How Do Bacteria Handle Mixed Signals? With Surprising Simplicity

You say yes, I say no. You say stop and I say go, go, go.

Mixed signals can be confusing, as the Beatles’ refrain has it. But when the signals come from antibiotic drug combinations, cells react in surprisingly simple ways, HMS researchers have found. Even when drug pairs affect different genes in a single cell in complex ways, the cell as a whole responds in a manner that’s predictable—an insight that could improve drug design.

So-called combination drug therapy is a staple for treating many infectious diseases. Doctors treating tuberculosis, for example, might prescribe one drug to break down the pathogen’s protective barriers and a second to deliver the knockout punch. But identifying effective combinations for a particular disease has relied on guesswork—and the excruciatingly slow accumulation of data.

From Left: Tobias Bollenbach, Remy Chait and Roy Kishony. Photo by Len Rubenstein.

Roy Kishony, professor of systems biology at HMS, and Tobias Bollenbach, a postdoctoral fellow in his lab and now an assistant professor at the Institute of Science and Technology Austria, wondered whether there was a better way to explain —and perhaps predict—why some drugs work better together while other pairings are less powerful or even counterproductive. Using a systems approach, Kishony and Bollenbach investigated how, within a living cell, gene expression responds to drug pairings.

“The possibility of predicting how cells respond to multi-drug treatments opens the door to a more rational approach for the design of new drug combinations,” Kishony said.

Average Or Prioritize?

Kishony and Bollenbach measured how the single-celled bacterium E. coli responded when subjected to a combination of two drugs. The effect could be either additive, with the drugs’ combined inhibitory effect equal to the sum of their individual effects, or antagonistic, in which case the drugs have a weaker effect when combined. In either case, the bacterial cell’s response to one of the drugs may prove incompatible with its response to the other. For example, a specific gene in the cell may be “turned off” by drug A but “turned on” by drug B. So how do cells as a whole respond, the researchers wondered, when A says stop and B says go?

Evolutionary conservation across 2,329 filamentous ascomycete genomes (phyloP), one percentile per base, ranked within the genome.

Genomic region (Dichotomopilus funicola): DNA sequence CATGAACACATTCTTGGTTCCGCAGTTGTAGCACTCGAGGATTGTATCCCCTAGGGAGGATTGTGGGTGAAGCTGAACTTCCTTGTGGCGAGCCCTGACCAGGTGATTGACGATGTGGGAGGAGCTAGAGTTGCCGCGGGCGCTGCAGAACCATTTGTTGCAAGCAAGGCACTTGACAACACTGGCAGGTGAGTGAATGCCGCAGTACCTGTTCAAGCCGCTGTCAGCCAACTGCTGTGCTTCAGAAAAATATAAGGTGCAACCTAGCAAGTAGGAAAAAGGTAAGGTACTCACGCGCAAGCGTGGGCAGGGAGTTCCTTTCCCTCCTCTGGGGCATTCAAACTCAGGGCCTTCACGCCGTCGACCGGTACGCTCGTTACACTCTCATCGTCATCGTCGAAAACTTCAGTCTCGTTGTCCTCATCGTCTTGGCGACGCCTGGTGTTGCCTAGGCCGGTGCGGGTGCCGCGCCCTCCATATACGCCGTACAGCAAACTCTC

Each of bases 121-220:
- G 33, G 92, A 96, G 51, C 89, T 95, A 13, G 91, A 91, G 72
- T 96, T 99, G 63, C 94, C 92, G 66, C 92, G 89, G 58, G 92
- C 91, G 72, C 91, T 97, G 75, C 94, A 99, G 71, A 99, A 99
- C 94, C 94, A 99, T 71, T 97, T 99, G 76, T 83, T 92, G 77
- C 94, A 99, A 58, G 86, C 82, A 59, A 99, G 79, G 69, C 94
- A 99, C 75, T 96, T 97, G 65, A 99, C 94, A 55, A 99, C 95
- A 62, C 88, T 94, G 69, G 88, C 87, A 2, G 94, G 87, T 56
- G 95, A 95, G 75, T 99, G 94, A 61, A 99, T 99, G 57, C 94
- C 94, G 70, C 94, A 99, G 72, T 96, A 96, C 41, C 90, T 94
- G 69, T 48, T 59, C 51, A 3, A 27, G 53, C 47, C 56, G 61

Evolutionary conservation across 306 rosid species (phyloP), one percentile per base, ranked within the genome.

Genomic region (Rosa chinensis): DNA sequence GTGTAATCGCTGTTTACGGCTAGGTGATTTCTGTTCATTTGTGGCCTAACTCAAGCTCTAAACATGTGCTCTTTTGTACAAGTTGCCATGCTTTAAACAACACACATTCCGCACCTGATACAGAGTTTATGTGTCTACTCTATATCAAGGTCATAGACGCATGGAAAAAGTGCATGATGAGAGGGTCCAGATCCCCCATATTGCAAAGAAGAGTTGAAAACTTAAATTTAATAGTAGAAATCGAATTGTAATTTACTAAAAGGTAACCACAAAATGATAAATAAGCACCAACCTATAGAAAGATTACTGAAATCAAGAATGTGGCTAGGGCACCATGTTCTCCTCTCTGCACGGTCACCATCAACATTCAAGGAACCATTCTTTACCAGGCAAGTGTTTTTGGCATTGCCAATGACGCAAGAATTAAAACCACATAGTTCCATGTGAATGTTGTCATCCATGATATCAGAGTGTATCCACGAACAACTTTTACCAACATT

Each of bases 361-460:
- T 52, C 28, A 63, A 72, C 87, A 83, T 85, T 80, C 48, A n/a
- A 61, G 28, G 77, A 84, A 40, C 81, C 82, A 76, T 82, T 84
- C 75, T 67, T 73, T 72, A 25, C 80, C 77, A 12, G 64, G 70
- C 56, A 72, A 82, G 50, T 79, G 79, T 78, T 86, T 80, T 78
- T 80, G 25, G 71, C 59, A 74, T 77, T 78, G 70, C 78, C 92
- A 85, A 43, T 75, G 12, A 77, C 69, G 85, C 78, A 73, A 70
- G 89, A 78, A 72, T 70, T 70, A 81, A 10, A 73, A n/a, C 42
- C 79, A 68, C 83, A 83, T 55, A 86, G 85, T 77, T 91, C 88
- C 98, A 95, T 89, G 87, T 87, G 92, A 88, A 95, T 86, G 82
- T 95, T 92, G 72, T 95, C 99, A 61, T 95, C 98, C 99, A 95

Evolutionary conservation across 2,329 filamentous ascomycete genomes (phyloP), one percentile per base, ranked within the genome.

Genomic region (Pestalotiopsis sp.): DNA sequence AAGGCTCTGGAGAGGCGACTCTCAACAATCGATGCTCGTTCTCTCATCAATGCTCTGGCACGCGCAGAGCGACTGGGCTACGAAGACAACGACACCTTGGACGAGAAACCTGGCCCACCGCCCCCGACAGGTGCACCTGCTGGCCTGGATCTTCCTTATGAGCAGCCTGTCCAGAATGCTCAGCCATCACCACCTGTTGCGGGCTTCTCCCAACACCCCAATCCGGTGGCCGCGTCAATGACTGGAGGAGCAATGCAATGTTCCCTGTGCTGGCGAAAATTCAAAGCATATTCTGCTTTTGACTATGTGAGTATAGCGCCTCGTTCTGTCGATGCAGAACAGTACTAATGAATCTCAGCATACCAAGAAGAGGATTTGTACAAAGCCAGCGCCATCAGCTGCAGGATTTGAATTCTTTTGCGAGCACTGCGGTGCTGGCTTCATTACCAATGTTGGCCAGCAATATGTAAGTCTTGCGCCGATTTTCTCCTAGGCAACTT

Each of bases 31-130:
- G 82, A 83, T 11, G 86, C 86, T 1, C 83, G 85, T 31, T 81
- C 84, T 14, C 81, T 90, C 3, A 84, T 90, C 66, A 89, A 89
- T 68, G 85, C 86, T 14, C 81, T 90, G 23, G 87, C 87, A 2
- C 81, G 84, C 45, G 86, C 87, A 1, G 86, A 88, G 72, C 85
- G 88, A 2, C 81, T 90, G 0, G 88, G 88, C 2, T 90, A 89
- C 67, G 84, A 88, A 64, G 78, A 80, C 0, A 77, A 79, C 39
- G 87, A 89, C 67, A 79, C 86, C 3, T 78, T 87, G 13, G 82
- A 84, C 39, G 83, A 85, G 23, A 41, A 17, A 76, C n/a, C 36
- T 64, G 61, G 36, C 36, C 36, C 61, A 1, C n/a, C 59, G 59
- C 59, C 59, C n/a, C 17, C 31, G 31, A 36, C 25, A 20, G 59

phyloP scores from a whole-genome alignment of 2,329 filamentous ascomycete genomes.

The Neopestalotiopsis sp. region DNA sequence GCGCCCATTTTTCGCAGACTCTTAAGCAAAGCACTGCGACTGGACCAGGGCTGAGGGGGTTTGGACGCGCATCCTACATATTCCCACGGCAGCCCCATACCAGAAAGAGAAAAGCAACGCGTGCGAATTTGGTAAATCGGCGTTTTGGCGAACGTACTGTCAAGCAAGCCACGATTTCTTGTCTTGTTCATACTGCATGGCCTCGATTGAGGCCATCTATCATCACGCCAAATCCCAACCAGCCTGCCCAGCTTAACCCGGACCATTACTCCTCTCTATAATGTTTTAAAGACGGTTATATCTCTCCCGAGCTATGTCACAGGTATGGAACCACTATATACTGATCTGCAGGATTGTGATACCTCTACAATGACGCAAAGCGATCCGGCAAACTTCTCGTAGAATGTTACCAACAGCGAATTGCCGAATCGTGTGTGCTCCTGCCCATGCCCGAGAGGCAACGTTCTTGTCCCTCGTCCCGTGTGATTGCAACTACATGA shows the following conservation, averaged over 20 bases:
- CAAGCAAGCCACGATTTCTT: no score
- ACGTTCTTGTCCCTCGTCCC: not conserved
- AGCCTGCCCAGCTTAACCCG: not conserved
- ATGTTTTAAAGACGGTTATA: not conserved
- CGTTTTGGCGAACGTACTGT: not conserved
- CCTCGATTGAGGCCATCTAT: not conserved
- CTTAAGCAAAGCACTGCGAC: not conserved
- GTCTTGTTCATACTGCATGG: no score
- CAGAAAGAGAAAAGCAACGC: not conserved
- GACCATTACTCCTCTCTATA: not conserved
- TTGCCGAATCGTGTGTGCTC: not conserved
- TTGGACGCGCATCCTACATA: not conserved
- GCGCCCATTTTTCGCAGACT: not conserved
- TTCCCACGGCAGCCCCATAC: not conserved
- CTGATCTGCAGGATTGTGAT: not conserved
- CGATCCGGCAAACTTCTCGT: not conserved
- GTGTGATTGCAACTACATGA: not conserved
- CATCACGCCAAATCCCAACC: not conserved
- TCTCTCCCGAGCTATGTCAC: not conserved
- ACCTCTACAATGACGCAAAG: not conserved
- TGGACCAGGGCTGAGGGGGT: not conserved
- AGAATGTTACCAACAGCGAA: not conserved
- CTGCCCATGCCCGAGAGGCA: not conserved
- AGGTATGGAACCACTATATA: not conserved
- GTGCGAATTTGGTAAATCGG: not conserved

In a study published in the May 20 issue of the journal Molecular Cell, Kishony and Bollenbach report that bacterial cells respond in surprisingly simple ways, which can be reasonably predicted by monitoring only a handful of their responses.

When drugs enter a bacterial cell’s environment, the researchers found that the response can be broken down to two components: the first, comprising about 70 percent of the cell’s response, involves processes resulting from the total inhibition of the cell’s growth by the two drugs. In the remaining 30 percent, the cells focus on resolving conflicts that arise when paired antibiotics caused mixed genetic responses. This conflict resolution depends on the nature of the signals sent by particular drug pairs.

Kishony and Bollenbach found that bacterial cells resolve conflicting signals from drug combinations by either “averaging” or “prioritizing.” For a drug pair that is additive, the cell averages the conflicting effects of the two drugs. (For example, when one drug’s effect on the regulation of a gene is a four-fold increase and the other’s is a two-fold decrease, their combined effect on the cell is a two-fold increase.) But for the antagonistic drug pair, the cell responds only to the stronger drug signal, ignoring the other. Particularly surprising was that, no matter the drug pairing, almost all genes within a bacterial cell were in agreement about which conflict-resolution strategy to use and which signal was strongest.

These findings demonstrate that it is possible to quickly predict bacterial responses to combined drugs, simply by measuring just a few aspects of how a cell responds to individual drugs. Thus the most effective combinations can be more easily determined.

—Atreyee Bhattacharya